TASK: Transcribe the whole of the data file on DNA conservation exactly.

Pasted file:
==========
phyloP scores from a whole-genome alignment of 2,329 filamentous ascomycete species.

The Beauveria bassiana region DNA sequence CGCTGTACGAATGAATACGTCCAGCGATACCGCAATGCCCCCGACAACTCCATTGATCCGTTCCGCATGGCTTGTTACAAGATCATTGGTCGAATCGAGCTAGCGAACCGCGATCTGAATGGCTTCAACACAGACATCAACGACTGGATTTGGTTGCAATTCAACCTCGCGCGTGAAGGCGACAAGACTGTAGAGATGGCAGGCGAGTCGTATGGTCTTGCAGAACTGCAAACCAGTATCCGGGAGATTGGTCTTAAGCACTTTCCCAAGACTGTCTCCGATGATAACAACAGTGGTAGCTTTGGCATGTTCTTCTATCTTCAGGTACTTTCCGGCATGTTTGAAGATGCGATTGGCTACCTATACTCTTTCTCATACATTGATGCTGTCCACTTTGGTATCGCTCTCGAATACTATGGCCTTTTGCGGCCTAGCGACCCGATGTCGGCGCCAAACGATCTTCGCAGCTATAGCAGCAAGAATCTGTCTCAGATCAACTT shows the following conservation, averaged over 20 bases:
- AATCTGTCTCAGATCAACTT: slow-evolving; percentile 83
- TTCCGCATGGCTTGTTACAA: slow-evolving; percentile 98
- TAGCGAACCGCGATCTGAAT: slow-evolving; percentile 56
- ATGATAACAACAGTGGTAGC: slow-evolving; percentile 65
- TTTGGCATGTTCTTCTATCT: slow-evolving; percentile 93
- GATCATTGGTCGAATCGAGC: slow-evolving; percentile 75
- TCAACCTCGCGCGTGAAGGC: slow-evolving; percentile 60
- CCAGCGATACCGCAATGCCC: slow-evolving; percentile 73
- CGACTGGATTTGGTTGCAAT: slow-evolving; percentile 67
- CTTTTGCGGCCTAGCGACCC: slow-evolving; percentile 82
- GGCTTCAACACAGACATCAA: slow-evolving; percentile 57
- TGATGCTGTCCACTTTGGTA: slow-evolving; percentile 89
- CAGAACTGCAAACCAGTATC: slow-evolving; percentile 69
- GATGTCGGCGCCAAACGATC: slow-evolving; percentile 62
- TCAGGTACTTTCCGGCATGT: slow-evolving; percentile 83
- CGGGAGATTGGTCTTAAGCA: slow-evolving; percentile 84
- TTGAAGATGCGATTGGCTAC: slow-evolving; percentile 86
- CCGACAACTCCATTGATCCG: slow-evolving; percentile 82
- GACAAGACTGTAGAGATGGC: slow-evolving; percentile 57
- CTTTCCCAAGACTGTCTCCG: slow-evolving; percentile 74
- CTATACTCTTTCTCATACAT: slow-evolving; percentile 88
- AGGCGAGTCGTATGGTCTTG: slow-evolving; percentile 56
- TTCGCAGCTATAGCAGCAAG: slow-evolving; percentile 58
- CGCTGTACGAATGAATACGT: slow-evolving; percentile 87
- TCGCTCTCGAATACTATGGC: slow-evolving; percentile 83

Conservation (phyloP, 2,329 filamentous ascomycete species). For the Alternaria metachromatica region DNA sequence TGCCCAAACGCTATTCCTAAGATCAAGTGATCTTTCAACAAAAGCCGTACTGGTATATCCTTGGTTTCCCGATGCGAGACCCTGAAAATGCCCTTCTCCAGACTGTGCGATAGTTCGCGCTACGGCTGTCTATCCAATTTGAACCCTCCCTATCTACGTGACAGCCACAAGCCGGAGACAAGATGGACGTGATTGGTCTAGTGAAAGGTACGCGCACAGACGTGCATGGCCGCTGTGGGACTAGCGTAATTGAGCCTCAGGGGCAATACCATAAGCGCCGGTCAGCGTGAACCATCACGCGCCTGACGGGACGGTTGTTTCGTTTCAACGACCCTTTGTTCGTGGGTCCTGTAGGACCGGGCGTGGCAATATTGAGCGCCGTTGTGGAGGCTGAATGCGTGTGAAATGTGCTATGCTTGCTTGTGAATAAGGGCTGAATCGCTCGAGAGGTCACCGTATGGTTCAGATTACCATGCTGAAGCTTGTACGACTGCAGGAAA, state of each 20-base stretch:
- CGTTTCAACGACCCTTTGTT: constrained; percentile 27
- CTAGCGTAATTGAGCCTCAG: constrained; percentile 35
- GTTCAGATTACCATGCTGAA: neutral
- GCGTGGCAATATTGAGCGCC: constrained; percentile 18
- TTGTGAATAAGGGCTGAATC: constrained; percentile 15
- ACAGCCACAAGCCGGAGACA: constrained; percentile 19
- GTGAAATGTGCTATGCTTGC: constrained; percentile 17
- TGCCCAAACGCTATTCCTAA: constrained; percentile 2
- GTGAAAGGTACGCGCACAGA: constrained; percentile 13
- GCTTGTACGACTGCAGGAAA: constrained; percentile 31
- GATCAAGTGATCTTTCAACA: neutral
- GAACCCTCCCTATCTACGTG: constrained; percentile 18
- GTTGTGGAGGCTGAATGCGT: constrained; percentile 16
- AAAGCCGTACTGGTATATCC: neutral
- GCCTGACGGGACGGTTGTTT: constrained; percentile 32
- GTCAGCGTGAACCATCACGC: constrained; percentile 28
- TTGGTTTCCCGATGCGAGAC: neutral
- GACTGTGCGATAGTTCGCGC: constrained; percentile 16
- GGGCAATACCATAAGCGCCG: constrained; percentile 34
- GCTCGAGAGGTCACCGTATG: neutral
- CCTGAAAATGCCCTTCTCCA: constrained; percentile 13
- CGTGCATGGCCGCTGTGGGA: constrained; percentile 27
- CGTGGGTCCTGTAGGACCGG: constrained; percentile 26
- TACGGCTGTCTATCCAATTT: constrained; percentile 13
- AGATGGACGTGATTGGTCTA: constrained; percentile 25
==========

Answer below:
phyloP scores from a whole-genome alignment of 2,329 filamentous ascomycete species.

The Beauveria bassiana region DNA sequence CGCTGTACGAATGAATACGTCCAGCGATACCGCAATGCCCCCGACAACTCCATTGATCCGTTCCGCATGGCTTGTTACAAGATCATTGGTCGAATCGAGCTAGCGAACCGCGATCTGAATGGCTTCAACACAGACATCAACGACTGGATTTGGTTGCAATTCAACCTCGCGCGTGAAGGCGACAAGACTGTAGAGATGGCAGGCGAGTCGTATGGTCTTGCAGAACTGCAAACCAGTATCCGGGAGATTGGTCTTAAGCACTTTCCCAAGACTGTCTCCGATGATAACAACAGTGGTAGCTTTGGCATGTTCTTCTATCTTCAGGTACTTTCCGGCATGTTTGAAGATGCGATTGGCTACCTATACTCTTTCTCATACATTGATGCTGTCCACTTTGGTATCGCTCTCGAATACTATGGCCTTTTGCGGCCTAGCGACCCGATGTCGGCGCCAAACGATCTTCGCAGCTATAGCAGCAAGAATCTGTCTCAGATCAACTT shows the following conservation, averaged over 20 bases:
- AATCTGTCTCAGATCAACTT: slow-evolving; percentile 83
- TTCCGCATGGCTTGTTACAA: slow-evolving; percentile 98
- TAGCGAACCGCGATCTGAAT: slow-evolving; percentile 56
- ATGATAACAACAGTGGTAGC: slow-evolving; percentile 65
- TTTGGCATGTTCTTCTATCT: slow-evolving; percentile 93
- GATCATTGGTCGAATCGAGC: slow-evolving; percentile 75
- TCAACCTCGCGCGTGAAGGC: slow-evolving; percentile 60
- CCAGCGATACCGCAATGCCC: slow-evolving; percentile 73
- CGACTGGATTTGGTTGCAAT: slow-evolving; percentile 67
- CTTTTGCGGCCTAGCGACCC: slow-evolving; percentile 82
- GGCTTCAACACAGACATCAA: slow-evolving; percentile 57
- TGATGCTGTCCACTTTGGTA: slow-evolving; percentile 89
- CAGAACTGCAAACCAGTATC: slow-evolving; percentile 69
- GATGTCGGCGCCAAACGATC: slow-evolving; percentile 62
- TCAGGTACTTTCCGGCATGT: slow-evolving; percentile 83
- CGGGAGATTGGTCTTAAGCA: slow-evolving; percentile 84
- TTGAAGATGCGATTGGCTAC: slow-evolving; percentile 86
- CCGACAACTCCATTGATCCG: slow-evolving; percentile 82
- GACAAGACTGTAGAGATGGC: slow-evolving; percentile 57
- CTTTCCCAAGACTGTCTCCG: slow-evolving; percentile 74
- CTATACTCTTTCTCATACAT: slow-evolving; percentile 88
- AGGCGAGTCGTATGGTCTTG: slow-evolving; percentile 56
- TTCGCAGCTATAGCAGCAAG: slow-evolving; percentile 58
- CGCTGTACGAATGAATACGT: slow-evolving; percentile 87
- TCGCTCTCGAATACTATGGC: slow-evolving; percentile 83

Conservation (phyloP, 2,329 filamentous ascomycete species). For the Alternaria metachromatica region DNA sequence TGCCCAAACGCTATTCCTAAGATCAAGTGATCTTTCAACAAAAGCCGTACTGGTATATCCTTGGTTTCCCGATGCGAGACCCTGAAAATGCCCTTCTCCAGACTGTGCGATAGTTCGCGCTACGGCTGTCTATCCAATTTGAACCCTCCCTATCTACGTGACAGCCACAAGCCGGAGACAAGATGGACGTGATTGGTCTAGTGAAAGGTACGCGCACAGACGTGCATGGCCGCTGTGGGACTAGCGTAATTGAGCCTCAGGGGCAATACCATAAGCGCCGGTCAGCGTGAACCATCACGCGCCTGACGGGACGGTTGTTTCGTTTCAACGACCCTTTGTTCGTGGGTCCTGTAGGACCGGGCGTGGCAATATTGAGCGCCGTTGTGGAGGCTGAATGCGTGTGAAATGTGCTATGCTTGCTTGTGAATAAGGGCTGAATCGCTCGAGAGGTCACCGTATGGTTCAGATTACCATGCTGAAGCTTGTACGACTGCAGGAAA, state of each 20-base stretch:
- CGTTTCAACGACCCTTTGTT: constrained; percentile 27
- CTAGCGTAATTGAGCCTCAG: constrained; percentile 35
- GTTCAGATTACCATGCTGAA: neutral
- GCGTGGCAATATTGAGCGCC: constrained; percentile 18
- TTGTGAATAAGGGCTGAATC: constrained; percentile 15
- ACAGCCACAAGCCGGAGACA: constrained; percentile 19
- GTGAAATGTGCTATGCTTGC: constrained; percentile 17
- TGCCCAAACGCTATTCCTAA: constrained; percentile 2
- GTGAAAGGTACGCGCACAGA: constrained; percentile 13
- GCTTGTACGACTGCAGGAAA: constrained; percentile 31
- GATCAAGTGATCTTTCAACA: neutral
- GAACCCTCCCTATCTACGTG: constrained; percentile 18
- GTTGTGGAGGCTGAATGCGT: constrained; percentile 16
- AAAGCCGTACTGGTATATCC: neutral
- GCCTGACGGGACGGTTGTTT: constrained; percentile 32
- GTCAGCGTGAACCATCACGC: constrained; percentile 28
- TTGGTTTCCCGATGCGAGAC: neutral
- GACTGTGCGATAGTTCGCGC: constrained; percentile 16
- GGGCAATACCATAAGCGCCG: constrained; percentile 34
- GCTCGAGAGGTCACCGTATG: neutral
- CCTGAAAATGCCCTTCTCCA: constrained; percentile 13
- CGTGCATGGCCGCTGTGGGA: constrained; percentile 27
- CGTGGGTCCTGTAGGACCGG: constrained; percentile 26
- TACGGCTGTCTATCCAATTT: constrained; percentile 13
- AGATGGACGTGATTGGTCTA: constrained; percentile 25